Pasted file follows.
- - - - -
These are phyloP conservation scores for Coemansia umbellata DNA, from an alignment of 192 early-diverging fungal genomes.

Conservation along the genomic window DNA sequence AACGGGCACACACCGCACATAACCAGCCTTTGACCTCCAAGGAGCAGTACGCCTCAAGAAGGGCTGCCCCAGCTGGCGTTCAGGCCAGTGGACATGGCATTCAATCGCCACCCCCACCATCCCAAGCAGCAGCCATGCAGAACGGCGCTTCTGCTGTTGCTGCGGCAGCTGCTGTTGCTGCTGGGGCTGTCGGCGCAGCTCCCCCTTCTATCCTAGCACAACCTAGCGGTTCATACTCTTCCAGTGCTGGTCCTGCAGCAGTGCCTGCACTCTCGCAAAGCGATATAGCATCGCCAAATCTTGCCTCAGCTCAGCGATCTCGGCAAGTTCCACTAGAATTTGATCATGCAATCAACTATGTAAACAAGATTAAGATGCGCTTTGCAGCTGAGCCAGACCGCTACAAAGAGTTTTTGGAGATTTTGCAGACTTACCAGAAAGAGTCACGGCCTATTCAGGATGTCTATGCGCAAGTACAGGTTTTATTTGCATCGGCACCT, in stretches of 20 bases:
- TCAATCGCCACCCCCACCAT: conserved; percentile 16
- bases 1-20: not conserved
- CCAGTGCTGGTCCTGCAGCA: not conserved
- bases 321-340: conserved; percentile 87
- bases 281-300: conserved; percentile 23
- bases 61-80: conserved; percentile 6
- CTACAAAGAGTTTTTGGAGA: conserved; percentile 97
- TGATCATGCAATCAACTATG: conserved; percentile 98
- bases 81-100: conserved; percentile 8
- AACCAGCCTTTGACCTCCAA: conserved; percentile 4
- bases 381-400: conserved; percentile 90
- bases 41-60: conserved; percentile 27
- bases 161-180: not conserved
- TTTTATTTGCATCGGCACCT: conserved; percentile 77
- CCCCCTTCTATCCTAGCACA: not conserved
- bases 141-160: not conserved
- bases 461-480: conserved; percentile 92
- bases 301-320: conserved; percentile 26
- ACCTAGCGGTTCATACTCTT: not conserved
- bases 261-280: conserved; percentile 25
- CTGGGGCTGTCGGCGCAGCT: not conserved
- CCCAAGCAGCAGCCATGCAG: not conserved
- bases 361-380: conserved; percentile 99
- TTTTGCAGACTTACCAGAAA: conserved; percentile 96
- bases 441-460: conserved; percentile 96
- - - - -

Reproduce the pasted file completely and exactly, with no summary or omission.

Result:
These are phyloP conservation scores for Coemansia umbellata DNA, from an alignment of 192 early-diverging fungal genomes.

Conservation along the genomic window DNA sequence AACGGGCACACACCGCACATAACCAGCCTTTGACCTCCAAGGAGCAGTACGCCTCAAGAAGGGCTGCCCCAGCTGGCGTTCAGGCCAGTGGACATGGCATTCAATCGCCACCCCCACCATCCCAAGCAGCAGCCATGCAGAACGGCGCTTCTGCTGTTGCTGCGGCAGCTGCTGTTGCTGCTGGGGCTGTCGGCGCAGCTCCCCCTTCTATCCTAGCACAACCTAGCGGTTCATACTCTTCCAGTGCTGGTCCTGCAGCAGTGCCTGCACTCTCGCAAAGCGATATAGCATCGCCAAATCTTGCCTCAGCTCAGCGATCTCGGCAAGTTCCACTAGAATTTGATCATGCAATCAACTATGTAAACAAGATTAAGATGCGCTTTGCAGCTGAGCCAGACCGCTACAAAGAGTTTTTGGAGATTTTGCAGACTTACCAGAAAGAGTCACGGCCTATTCAGGATGTCTATGCGCAAGTACAGGTTTTATTTGCATCGGCACCT, in stretches of 20 bases:
- TCAATCGCCACCCCCACCAT: conserved; percentile 16
- bases 1-20: not conserved
- CCAGTGCTGGTCCTGCAGCA: not conserved
- bases 321-340: conserved; percentile 87
- bases 281-300: conserved; percentile 23
- bases 61-80: conserved; percentile 6
- CTACAAAGAGTTTTTGGAGA: conserved; percentile 97
- TGATCATGCAATCAACTATG: conserved; percentile 98
- bases 81-100: conserved; percentile 8
- AACCAGCCTTTGACCTCCAA: conserved; percentile 4
- bases 381-400: conserved; percentile 90
- bases 41-60: conserved; percentile 27
- bases 161-180: not conserved
- TTTTATTTGCATCGGCACCT: conserved; percentile 77
- CCCCCTTCTATCCTAGCACA: not conserved
- bases 141-160: not conserved
- bases 461-480: conserved; percentile 92
- bases 301-320: conserved; percentile 26
- ACCTAGCGGTTCATACTCTT: not conserved
- bases 261-280: conserved; percentile 25
- CTGGGGCTGTCGGCGCAGCT: not conserved
- CCCAAGCAGCAGCCATGCAG: not conserved
- bases 361-380: conserved; percentile 99
- TTTTGCAGACTTACCAGAAA: conserved; percentile 96
- bases 441-460: conserved; percentile 96